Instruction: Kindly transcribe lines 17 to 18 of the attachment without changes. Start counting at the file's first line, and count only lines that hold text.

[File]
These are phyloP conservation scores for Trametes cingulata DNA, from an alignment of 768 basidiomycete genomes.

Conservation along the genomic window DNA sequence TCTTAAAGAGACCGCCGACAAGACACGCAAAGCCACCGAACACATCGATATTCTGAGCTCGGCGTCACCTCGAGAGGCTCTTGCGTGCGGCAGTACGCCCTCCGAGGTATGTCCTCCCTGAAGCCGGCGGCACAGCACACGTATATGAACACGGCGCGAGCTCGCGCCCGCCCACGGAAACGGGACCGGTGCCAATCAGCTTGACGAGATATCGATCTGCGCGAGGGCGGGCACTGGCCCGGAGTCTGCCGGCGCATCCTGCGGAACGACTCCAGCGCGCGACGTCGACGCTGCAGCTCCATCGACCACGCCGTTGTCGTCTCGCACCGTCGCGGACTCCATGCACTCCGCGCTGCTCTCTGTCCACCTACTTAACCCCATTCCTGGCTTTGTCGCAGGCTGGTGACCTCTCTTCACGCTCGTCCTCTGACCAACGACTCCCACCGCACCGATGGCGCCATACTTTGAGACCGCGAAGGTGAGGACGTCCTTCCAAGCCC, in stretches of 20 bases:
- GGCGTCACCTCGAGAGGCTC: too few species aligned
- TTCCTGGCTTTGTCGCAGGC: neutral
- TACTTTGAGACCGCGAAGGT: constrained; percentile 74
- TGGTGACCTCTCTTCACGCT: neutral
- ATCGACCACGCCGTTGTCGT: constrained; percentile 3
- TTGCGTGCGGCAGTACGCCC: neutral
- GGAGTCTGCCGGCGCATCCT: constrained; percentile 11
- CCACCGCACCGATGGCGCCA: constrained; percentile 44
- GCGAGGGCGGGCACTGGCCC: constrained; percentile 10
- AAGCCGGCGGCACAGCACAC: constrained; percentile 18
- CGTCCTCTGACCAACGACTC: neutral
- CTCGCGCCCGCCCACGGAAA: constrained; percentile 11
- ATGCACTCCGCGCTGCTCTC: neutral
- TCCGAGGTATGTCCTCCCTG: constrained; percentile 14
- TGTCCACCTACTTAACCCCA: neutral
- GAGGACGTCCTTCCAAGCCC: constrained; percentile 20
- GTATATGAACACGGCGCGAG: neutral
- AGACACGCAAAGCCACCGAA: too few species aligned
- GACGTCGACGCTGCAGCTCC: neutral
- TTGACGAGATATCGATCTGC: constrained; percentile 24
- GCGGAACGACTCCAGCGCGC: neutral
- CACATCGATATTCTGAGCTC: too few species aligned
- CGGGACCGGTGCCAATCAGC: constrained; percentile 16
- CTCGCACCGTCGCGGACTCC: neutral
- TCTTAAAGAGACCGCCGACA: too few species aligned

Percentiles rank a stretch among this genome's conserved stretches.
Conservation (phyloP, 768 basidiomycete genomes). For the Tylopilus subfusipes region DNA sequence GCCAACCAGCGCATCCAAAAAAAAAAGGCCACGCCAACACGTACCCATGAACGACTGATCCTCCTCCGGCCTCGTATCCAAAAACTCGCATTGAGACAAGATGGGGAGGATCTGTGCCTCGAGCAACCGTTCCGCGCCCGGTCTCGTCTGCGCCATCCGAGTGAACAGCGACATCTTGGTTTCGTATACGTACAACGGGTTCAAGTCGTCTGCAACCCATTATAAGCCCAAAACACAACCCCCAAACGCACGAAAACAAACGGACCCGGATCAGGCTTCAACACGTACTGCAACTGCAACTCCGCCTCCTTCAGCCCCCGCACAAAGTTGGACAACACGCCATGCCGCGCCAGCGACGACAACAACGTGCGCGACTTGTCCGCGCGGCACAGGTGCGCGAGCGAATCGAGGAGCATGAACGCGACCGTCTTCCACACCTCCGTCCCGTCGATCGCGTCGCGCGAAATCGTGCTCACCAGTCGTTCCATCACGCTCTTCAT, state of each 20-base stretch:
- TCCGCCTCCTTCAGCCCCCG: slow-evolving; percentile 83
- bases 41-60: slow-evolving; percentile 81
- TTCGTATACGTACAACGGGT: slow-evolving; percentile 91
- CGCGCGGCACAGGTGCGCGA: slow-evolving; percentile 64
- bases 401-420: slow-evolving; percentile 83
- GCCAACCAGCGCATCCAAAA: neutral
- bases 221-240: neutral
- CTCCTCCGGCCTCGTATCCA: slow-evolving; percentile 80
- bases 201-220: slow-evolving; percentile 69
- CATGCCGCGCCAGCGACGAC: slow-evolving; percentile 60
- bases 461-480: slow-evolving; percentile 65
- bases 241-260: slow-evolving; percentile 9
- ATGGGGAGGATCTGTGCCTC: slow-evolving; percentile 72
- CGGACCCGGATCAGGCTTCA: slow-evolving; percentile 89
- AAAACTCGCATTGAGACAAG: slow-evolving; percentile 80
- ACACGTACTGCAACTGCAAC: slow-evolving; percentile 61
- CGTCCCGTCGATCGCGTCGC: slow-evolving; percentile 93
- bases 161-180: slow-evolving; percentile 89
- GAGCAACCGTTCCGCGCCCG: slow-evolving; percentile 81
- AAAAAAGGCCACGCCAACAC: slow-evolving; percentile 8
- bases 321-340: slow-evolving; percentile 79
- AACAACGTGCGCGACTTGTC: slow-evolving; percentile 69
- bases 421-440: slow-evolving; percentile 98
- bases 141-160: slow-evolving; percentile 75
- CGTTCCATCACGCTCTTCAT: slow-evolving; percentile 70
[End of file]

- TGTCCACCTACTTAACCCCA: neutral
- GAGGACGTCCTTCCAAGCCC: constrained; percentile 20